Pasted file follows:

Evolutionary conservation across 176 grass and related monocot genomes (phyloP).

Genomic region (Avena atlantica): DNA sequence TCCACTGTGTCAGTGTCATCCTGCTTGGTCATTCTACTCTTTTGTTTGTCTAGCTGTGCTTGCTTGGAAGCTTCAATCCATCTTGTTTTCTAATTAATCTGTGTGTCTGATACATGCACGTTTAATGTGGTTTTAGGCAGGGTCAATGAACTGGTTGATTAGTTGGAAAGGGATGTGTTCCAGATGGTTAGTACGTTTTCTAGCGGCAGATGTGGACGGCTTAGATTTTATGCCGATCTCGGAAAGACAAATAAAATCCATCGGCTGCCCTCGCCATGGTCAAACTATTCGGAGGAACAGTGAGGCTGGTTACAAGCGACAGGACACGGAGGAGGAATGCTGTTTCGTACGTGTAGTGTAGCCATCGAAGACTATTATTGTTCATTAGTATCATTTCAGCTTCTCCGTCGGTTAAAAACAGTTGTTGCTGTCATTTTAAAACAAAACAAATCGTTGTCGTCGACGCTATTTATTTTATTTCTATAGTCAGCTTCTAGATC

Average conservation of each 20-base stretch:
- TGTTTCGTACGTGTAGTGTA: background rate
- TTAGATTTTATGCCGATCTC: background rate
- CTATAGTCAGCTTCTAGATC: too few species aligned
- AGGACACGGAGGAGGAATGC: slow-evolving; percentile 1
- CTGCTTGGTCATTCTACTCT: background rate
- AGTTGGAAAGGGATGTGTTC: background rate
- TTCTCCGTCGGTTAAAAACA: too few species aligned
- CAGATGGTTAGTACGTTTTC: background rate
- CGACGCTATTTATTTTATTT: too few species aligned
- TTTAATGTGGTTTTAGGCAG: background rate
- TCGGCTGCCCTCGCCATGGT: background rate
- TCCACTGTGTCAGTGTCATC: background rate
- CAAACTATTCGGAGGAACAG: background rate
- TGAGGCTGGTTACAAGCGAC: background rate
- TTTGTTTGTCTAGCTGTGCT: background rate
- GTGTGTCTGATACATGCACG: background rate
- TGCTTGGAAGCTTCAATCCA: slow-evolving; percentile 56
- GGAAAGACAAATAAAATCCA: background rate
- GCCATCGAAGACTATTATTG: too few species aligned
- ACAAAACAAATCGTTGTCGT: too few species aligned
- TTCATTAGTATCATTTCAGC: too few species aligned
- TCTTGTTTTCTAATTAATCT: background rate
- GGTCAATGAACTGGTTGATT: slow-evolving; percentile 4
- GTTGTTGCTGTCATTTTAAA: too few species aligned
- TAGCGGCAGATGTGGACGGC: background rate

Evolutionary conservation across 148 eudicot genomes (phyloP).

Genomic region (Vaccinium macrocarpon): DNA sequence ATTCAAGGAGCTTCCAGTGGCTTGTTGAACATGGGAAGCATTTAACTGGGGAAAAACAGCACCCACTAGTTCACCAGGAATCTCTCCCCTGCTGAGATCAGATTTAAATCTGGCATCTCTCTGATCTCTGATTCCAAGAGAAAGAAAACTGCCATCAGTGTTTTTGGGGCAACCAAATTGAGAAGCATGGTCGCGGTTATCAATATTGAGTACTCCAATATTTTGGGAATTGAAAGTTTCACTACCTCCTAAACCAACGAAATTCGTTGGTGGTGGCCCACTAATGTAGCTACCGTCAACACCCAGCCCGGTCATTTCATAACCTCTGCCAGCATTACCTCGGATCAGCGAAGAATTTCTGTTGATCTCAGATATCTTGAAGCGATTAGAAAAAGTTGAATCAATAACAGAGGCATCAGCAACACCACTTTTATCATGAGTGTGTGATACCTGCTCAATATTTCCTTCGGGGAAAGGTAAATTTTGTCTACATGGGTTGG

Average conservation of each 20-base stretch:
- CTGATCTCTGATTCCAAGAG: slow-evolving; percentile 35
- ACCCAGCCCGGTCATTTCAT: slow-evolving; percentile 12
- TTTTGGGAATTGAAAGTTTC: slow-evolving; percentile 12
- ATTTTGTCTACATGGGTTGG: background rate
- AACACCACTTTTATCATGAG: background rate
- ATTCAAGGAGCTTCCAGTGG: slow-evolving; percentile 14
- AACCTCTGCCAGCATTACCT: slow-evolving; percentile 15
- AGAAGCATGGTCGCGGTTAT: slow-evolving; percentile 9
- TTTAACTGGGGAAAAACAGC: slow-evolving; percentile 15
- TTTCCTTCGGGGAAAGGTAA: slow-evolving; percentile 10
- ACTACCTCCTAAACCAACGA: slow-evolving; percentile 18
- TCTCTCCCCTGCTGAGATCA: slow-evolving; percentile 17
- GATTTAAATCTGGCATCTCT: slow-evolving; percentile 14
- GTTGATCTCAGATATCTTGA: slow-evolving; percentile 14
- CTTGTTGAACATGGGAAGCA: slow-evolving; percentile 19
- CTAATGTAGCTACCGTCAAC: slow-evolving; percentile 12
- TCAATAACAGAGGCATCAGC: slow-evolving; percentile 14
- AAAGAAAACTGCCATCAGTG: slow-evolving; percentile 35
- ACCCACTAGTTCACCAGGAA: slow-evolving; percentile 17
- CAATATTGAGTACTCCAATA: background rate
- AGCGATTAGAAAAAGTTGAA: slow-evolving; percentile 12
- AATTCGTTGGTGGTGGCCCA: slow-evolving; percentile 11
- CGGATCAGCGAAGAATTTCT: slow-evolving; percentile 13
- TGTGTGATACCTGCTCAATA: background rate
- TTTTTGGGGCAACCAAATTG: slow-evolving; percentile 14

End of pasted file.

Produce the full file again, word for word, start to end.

Evolutionary conservation across 176 grass and related monocot genomes (phyloP).

Genomic region (Avena atlantica): DNA sequence TCCACTGTGTCAGTGTCATCCTGCTTGGTCATTCTACTCTTTTGTTTGTCTAGCTGTGCTTGCTTGGAAGCTTCAATCCATCTTGTTTTCTAATTAATCTGTGTGTCTGATACATGCACGTTTAATGTGGTTTTAGGCAGGGTCAATGAACTGGTTGATTAGTTGGAAAGGGATGTGTTCCAGATGGTTAGTACGTTTTCTAGCGGCAGATGTGGACGGCTTAGATTTTATGCCGATCTCGGAAAGACAAATAAAATCCATCGGCTGCCCTCGCCATGGTCAAACTATTCGGAGGAACAGTGAGGCTGGTTACAAGCGACAGGACACGGAGGAGGAATGCTGTTTCGTACGTGTAGTGTAGCCATCGAAGACTATTATTGTTCATTAGTATCATTTCAGCTTCTCCGTCGGTTAAAAACAGTTGTTGCTGTCATTTTAAAACAAAACAAATCGTTGTCGTCGACGCTATTTATTTTATTTCTATAGTCAGCTTCTAGATC

Average conservation of each 20-base stretch:
- TGTTTCGTACGTGTAGTGTA: background rate
- TTAGATTTTATGCCGATCTC: background rate
- CTATAGTCAGCTTCTAGATC: too few species aligned
- AGGACACGGAGGAGGAATGC: slow-evolving; percentile 1
- CTGCTTGGTCATTCTACTCT: background rate
- AGTTGGAAAGGGATGTGTTC: background rate
- TTCTCCGTCGGTTAAAAACA: too few species aligned
- CAGATGGTTAGTACGTTTTC: background rate
- CGACGCTATTTATTTTATTT: too few species aligned
- TTTAATGTGGTTTTAGGCAG: background rate
- TCGGCTGCCCTCGCCATGGT: background rate
- TCCACTGTGTCAGTGTCATC: background rate
- CAAACTATTCGGAGGAACAG: background rate
- TGAGGCTGGTTACAAGCGAC: background rate
- TTTGTTTGTCTAGCTGTGCT: background rate
- GTGTGTCTGATACATGCACG: background rate
- TGCTTGGAAGCTTCAATCCA: slow-evolving; percentile 56
- GGAAAGACAAATAAAATCCA: background rate
- GCCATCGAAGACTATTATTG: too few species aligned
- ACAAAACAAATCGTTGTCGT: too few species aligned
- TTCATTAGTATCATTTCAGC: too few species aligned
- TCTTGTTTTCTAATTAATCT: background rate
- GGTCAATGAACTGGTTGATT: slow-evolving; percentile 4
- GTTGTTGCTGTCATTTTAAA: too few species aligned
- TAGCGGCAGATGTGGACGGC: background rate

Evolutionary conservation across 148 eudicot genomes (phyloP).

Genomic region (Vaccinium macrocarpon): DNA sequence ATTCAAGGAGCTTCCAGTGGCTTGTTGAACATGGGAAGCATTTAACTGGGGAAAAACAGCACCCACTAGTTCACCAGGAATCTCTCCCCTGCTGAGATCAGATTTAAATCTGGCATCTCTCTGATCTCTGATTCCAAGAGAAAGAAAACTGCCATCAGTGTTTTTGGGGCAACCAAATTGAGAAGCATGGTCGCGGTTATCAATATTGAGTACTCCAATATTTTGGGAATTGAAAGTTTCACTACCTCCTAAACCAACGAAATTCGTTGGTGGTGGCCCACTAATGTAGCTACCGTCAACACCCAGCCCGGTCATTTCATAACCTCTGCCAGCATTACCTCGGATCAGCGAAGAATTTCTGTTGATCTCAGATATCTTGAAGCGATTAGAAAAAGTTGAATCAATAACAGAGGCATCAGCAACACCACTTTTATCATGAGTGTGTGATACCTGCTCAATATTTCCTTCGGGGAAAGGTAAATTTTGTCTACATGGGTTGG

Average conservation of each 20-base stretch:
- CTGATCTCTGATTCCAAGAG: slow-evolving; percentile 35
- ACCCAGCCCGGTCATTTCAT: slow-evolving; percentile 12
- TTTTGGGAATTGAAAGTTTC: slow-evolving; percentile 12
- ATTTTGTCTACATGGGTTGG: background rate
- AACACCACTTTTATCATGAG: background rate
- ATTCAAGGAGCTTCCAGTGG: slow-evolving; percentile 14
- AACCTCTGCCAGCATTACCT: slow-evolving; percentile 15
- AGAAGCATGGTCGCGGTTAT: slow-evolving; percentile 9
- TTTAACTGGGGAAAAACAGC: slow-evolving; percentile 15
- TTTCCTTCGGGGAAAGGTAA: slow-evolving; percentile 10
- ACTACCTCCTAAACCAACGA: slow-evolving; percentile 18
- TCTCTCCCCTGCTGAGATCA: slow-evolving; percentile 17
- GATTTAAATCTGGCATCTCT: slow-evolving; percentile 14
- GTTGATCTCAGATATCTTGA: slow-evolving; percentile 14
- CTTGTTGAACATGGGAAGCA: slow-evolving; percentile 19
- CTAATGTAGCTACCGTCAAC: slow-evolving; percentile 12
- TCAATAACAGAGGCATCAGC: slow-evolving; percentile 14
- AAAGAAAACTGCCATCAGTG: slow-evolving; percentile 35
- ACCCACTAGTTCACCAGGAA: slow-evolving; percentile 17
- CAATATTGAGTACTCCAATA: background rate
- AGCGATTAGAAAAAGTTGAA: slow-evolving; percentile 12
- AATTCGTTGGTGGTGGCCCA: slow-evolving; percentile 11
- CGGATCAGCGAAGAATTTCT: slow-evolving; percentile 13
- TGTGTGATACCTGCTCAATA: background rate
- TTTTTGGGGCAACCAAATTG: slow-evolving; percentile 14